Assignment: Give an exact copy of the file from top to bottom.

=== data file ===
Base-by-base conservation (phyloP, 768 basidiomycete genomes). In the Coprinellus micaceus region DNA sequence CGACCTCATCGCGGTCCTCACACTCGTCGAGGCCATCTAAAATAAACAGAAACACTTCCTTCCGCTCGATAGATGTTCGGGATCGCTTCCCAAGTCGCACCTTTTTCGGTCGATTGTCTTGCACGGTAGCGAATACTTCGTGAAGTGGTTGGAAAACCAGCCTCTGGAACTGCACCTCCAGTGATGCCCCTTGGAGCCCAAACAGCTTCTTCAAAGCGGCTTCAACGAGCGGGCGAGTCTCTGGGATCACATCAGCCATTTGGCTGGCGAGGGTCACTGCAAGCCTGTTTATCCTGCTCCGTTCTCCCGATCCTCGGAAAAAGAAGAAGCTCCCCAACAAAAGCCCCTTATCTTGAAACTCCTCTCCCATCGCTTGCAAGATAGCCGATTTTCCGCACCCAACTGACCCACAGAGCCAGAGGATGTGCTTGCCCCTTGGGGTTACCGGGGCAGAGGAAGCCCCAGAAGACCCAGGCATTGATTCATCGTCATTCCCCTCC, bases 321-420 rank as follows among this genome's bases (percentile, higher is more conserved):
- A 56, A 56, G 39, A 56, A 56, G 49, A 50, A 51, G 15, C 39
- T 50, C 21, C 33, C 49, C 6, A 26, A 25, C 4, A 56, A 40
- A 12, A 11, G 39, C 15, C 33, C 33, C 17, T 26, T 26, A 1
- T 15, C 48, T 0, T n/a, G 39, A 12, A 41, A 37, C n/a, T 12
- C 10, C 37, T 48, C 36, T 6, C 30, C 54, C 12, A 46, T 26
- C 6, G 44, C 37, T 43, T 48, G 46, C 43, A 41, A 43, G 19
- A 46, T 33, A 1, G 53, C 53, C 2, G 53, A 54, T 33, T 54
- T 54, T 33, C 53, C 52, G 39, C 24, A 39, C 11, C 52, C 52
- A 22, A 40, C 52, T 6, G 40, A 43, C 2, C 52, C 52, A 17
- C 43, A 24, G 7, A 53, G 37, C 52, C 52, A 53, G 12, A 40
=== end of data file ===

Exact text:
Base-by-base conservation (phyloP, 768 basidiomycete genomes). In the Coprinellus micaceus region DNA sequence CGACCTCATCGCGGTCCTCACACTCGTCGAGGCCATCTAAAATAAACAGAAACACTTCCTTCCGCTCGATAGATGTTCGGGATCGCTTCCCAAGTCGCACCTTTTTCGGTCGATTGTCTTGCACGGTAGCGAATACTTCGTGAAGTGGTTGGAAAACCAGCCTCTGGAACTGCACCTCCAGTGATGCCCCTTGGAGCCCAAACAGCTTCTTCAAAGCGGCTTCAACGAGCGGGCGAGTCTCTGGGATCACATCAGCCATTTGGCTGGCGAGGGTCACTGCAAGCCTGTTTATCCTGCTCCGTTCTCCCGATCCTCGGAAAAAGAAGAAGCTCCCCAACAAAAGCCCCTTATCTTGAAACTCCTCTCCCATCGCTTGCAAGATAGCCGATTTTCCGCACCCAACTGACCCACAGAGCCAGAGGATGTGCTTGCCCCTTGGGGTTACCGGGGCAGAGGAAGCCCCAGAAGACCCAGGCATTGATTCATCGTCATTCCCCTCC, bases 321-420 rank as follows among this genome's bases (percentile, higher is more conserved):
- A 56, A 56, G 39, A 56, A 56, G 49, A 50, A 51, G 15, C 39
- T 50, C 21, C 33, C 49, C 6, A 26, A 25, C 4, A 56, A 40
- A 12, A 11, G 39, C 15, C 33, C 33, C 17, T 26, T 26, A 1
- T 15, C 48, T 0, T n/a, G 39, A 12, A 41, A 37, C n/a, T 12
- C 10, C 37, T 48, C 36, T 6, C 30, C 54, C 12, A 46, T 26
- C 6, G 44, C 37, T 43, T 48, G 46, C 43, A 41, A 43, G 19
- A 46, T 33, A 1, G 53, C 53, C 2, G 53, A 54, T 33, T 54
- T 54, T 33, C 53, C 52, G 39, C 24, A 39, C 11, C 52, C 52
- A 22, A 40, C 52, T 6, G 40, A 43, C 2, C 52, C 52, A 17
- C 43, A 24, G 7, A 53, G 37, C 52, C 52, A 53, G 12, A 40